Volume 77 / Number 49 - May 7 - 13, 2008
West and East Village, Chelsea, Soho, Noho, Little Italy, Chinatown and Lower East Side, Since 1933
By Patrick Hedlund
Ian eyein L.E.S.?
The stretch of Orchard St. between Houston and Stanton Sts. on the Lower East Side is already chock full of enough to bars and restaurants to keep even the most ravenous of tourists happy, so is it a surprise that locals are chattering about another possible hotel in the neighborhood?
This one, according to a Mixed Use tipster, comes courtesy of prolific hotelier Ian Schrager, whos been nosing around the Lower East Side since reports surfaced late last year that the developer had been looking at property on Orchard St. near Canal St. Those rumors have since been debunked, but apparently Schrager has turned his eye northward on the busy block to the heart of the local nightlife scene.
Inquiries to the Ian Schrager Company were not returned by press time, but our tipster reports that one of his high-ranking associates has been investigating, asking about prices on the west side of Orchard St. The would-be hotel would rise just up the street from the new, 19-story Thompson LES hotel on Allen and Stanton Sts., set to open this summer.
Roberto Ragone, director of the Lower East Side Business Improvement District, said his organization would be in favor of the hotel, as long as its construction and operation dont impede local commerce and include local hires.
But the developer will need to hurry, since the Department of City Planning is currently moving forward with the public review process for the areas downzoning.
Designer Doron Braunshtein, whose Apollo Braun clothing shop sits on Orchard St.s west side near Houston St., added he is anti-Ian Schrager, saying the hoteliers presence would only add to the ongoing development of Yuppie Land on the Lower East Side.
This is not upscale; it is equivalent of garbage, he said of the mystery project. The Lower East Side is dead, officially.
Braunshtein blamed Mayor Bloomberg for creating a development-friendly city that forces out the artistic community, saying Hizzoner reminds me of Hitler.
Hes my worst enemy, the ever-provocative Israeli added. Hes a billionaire building a city for millionaires.
Ralphing over Lauren
The retail rumor circulating among real estate speculators is that departing Meatpacking District mainstay Florent could be replaced by a Ralph Lauren store, as the designer has expressed interest in taking over space in the neighborhood.
The fate of restaurateur Florent Morellets historic diner, at 69 Gansevoort St., has been a hot topic since it officially hit the market in February, following an irreparable spat between him and his landlord.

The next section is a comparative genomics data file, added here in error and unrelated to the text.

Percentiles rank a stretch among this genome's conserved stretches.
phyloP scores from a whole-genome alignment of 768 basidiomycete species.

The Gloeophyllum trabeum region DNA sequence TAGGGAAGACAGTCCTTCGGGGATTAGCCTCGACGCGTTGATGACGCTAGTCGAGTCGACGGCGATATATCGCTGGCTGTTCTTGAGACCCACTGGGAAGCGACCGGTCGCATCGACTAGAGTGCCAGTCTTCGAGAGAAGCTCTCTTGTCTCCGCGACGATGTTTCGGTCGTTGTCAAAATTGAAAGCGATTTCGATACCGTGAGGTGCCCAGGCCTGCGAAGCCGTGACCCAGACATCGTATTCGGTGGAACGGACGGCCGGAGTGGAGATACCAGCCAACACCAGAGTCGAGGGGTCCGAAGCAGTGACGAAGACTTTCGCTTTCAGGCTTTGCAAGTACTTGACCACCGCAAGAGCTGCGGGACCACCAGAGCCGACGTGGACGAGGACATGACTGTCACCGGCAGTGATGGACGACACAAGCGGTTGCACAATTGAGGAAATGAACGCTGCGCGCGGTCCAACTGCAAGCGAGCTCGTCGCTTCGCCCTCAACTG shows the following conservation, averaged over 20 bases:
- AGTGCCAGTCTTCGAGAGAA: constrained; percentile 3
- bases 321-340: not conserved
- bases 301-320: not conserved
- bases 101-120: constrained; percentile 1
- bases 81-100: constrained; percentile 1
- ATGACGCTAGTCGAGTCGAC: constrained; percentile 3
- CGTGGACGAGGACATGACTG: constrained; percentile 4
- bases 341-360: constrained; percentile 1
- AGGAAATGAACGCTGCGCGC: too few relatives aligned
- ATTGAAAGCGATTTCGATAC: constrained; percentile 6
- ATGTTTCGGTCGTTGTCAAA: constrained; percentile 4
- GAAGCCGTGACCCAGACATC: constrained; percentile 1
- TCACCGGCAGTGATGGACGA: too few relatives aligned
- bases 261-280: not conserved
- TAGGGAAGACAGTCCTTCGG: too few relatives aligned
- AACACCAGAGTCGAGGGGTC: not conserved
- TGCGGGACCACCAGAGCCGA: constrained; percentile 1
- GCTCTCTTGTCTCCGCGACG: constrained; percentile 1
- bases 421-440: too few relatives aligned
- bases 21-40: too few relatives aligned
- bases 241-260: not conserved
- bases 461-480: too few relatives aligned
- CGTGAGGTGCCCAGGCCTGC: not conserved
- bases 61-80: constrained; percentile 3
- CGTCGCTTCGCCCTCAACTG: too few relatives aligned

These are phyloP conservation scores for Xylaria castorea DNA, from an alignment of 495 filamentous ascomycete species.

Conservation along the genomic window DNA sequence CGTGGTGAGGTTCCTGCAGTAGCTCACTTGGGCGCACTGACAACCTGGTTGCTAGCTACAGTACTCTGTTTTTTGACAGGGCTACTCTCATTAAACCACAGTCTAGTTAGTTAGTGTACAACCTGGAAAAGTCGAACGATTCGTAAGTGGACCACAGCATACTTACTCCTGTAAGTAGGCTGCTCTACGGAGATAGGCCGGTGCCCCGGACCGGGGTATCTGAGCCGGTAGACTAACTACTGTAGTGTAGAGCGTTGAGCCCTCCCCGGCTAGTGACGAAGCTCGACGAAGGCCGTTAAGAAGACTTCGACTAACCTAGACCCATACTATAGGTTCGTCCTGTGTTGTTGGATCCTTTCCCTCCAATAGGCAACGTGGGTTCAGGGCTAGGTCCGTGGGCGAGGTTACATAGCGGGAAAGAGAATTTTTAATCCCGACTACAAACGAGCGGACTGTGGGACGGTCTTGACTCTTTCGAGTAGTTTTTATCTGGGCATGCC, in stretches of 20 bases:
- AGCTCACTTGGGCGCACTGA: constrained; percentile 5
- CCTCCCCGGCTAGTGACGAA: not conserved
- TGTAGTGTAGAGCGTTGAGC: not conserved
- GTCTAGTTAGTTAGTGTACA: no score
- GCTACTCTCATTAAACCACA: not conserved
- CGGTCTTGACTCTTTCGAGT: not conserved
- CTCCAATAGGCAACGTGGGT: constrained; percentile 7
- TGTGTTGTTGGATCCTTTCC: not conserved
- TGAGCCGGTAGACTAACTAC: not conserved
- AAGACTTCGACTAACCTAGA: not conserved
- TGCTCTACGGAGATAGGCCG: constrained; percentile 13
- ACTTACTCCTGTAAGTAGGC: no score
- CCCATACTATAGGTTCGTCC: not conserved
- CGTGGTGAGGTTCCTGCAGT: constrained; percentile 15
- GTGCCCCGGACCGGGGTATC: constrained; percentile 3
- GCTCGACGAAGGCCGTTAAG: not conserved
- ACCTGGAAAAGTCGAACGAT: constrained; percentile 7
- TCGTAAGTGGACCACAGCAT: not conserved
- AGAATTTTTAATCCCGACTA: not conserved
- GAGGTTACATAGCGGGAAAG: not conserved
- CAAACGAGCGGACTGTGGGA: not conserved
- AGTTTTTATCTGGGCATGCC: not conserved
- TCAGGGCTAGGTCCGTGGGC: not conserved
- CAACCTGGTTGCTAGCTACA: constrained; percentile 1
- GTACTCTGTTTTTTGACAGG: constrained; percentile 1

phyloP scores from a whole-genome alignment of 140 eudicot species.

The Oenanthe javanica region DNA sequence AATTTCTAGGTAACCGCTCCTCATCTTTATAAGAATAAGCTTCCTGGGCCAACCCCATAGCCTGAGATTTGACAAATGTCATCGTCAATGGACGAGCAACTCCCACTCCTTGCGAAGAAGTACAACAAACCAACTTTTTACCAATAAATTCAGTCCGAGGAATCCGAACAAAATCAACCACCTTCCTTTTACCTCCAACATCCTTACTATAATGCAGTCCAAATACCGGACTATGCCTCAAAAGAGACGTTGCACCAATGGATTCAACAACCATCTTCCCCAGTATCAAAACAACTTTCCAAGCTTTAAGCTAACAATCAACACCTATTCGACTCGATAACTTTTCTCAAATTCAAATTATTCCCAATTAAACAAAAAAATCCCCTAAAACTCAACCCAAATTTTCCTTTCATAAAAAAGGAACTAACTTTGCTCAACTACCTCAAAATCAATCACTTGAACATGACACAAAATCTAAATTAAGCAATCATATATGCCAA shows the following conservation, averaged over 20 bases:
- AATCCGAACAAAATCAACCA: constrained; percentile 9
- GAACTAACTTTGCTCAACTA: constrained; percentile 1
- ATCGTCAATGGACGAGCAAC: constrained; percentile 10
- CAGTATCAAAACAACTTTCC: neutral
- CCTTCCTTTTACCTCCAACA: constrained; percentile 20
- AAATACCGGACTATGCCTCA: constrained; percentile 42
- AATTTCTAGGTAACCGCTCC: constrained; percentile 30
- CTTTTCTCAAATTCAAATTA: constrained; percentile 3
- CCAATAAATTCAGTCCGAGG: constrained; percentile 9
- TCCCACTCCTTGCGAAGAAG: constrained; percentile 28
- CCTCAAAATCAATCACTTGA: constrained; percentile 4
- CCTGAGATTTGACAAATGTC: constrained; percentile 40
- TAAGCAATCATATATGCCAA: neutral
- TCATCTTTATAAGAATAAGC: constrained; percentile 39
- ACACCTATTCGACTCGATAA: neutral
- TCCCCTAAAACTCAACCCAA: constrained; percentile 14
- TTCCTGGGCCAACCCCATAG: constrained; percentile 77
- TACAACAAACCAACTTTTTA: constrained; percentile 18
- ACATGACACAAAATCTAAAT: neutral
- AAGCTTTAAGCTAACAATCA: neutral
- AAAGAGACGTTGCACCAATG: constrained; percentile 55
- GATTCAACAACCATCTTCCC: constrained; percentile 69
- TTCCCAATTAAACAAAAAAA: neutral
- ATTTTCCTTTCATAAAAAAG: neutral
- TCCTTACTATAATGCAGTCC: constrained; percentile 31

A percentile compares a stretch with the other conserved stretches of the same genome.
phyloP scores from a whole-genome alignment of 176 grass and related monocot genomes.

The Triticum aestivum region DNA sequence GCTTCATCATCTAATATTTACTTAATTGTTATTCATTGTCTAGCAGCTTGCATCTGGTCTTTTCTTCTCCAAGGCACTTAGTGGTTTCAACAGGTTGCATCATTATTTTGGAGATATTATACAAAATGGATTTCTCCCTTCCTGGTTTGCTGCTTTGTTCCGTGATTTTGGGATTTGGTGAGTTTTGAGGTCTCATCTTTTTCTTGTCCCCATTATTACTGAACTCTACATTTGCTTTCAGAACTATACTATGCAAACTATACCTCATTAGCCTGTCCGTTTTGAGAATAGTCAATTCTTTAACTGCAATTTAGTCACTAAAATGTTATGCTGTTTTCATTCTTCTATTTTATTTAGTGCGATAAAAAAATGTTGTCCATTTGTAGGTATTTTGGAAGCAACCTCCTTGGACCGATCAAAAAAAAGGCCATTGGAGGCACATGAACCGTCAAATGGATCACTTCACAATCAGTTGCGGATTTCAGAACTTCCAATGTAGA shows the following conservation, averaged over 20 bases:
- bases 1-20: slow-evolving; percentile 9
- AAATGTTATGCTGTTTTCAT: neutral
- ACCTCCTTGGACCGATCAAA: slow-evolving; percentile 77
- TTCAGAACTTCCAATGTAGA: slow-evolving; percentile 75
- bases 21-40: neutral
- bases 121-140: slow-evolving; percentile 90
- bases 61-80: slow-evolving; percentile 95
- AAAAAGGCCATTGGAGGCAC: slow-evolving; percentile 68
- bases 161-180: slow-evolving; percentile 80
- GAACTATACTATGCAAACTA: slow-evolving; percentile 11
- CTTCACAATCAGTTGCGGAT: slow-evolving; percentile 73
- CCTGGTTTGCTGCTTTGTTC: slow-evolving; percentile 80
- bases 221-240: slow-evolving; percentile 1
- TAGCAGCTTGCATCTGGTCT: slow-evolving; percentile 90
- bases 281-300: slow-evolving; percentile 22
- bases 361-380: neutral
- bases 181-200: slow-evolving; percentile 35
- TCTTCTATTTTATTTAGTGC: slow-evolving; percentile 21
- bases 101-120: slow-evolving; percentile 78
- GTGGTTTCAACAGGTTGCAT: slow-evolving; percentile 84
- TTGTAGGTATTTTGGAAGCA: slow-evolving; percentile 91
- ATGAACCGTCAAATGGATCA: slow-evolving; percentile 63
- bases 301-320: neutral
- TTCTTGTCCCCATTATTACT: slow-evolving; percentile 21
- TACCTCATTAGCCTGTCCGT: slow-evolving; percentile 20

One prominent Downtown broker said that current gossip has produced the Lauren name as the next possible tenant at the address, which was renovated in the 1940s and been an eatery ever since.
If thats true, I want to throw up, said the anonymous Mixed Use source, who specializes in Downtown retail and corroborated the rumor with a friend who works for a well-known daily publication.
Matt Cohen, director of the Retail Services Group at The Lansco Corporation, the propertys exclusive leasing agent, would not confirm the scuttlebutt, only acknowledging that the high-end retailer has glanced at the space and is mulling a move to Meatpacking. Not necessarily for this location, but [Lauren] is looking in the neighborhood, Cohen said. Anythings a possibility.
The building is in the landmarked Gansevoort Historic District and would require approval from the Landmarks Preservation Commission if the new tenant decided to make aesthetic changes, to ensure any modifications were contextual with surrounding structures.
Ralph had once shown interest in the soon-to-be-vacated Hog Pit, according to owner Felisa Dell, who confirmed to us last month that Lauren had looked to take over the barbecue joints space when it exits in 2009.
Mixed Use thinks that keeping the current configuration of Florents facade which Morellet preserved from its earlier iteration as the R & L Restaurant would be fitting for Lauren, seeing as how the retailers initials match. Also, its teal hue is very in this season.
Downtown rentals on top
Rental rates reached record prices in Manhattan over the past year, according to a first-quarter breakdown by brokerage Stribling and Associates, with Soho and Tribeca boasting the overall highest prices across the borough.
Striblings State of the Market report found the cost of renting an apartment in Manhattan jumped 5.5 percent last year with studios in doorman buildings averaging $2,751 a month, one-bedrooms going for $4,000, two-bedrooms for $6,700 and three-bedrooms for $10,500.
Additionally, the report estimates the average price of a city apartment at $1.7 million in 2008, up 33.5 percent from last years Q1 average. Factor out super-luxury deals at The Plaza and 15 Central Park West, and the average still sits at more than $1.5 million 19.3 percent higher than the prior year.
Who would have predicted last fall that Manhattan apartment prices would hit record highs in the first quarter of 2008? said brokerage president Elizabeth Stribling. However, the true market test will be evidenced in the coming months, and it is difficult to predict if first-quarter strength will carry forward through the year.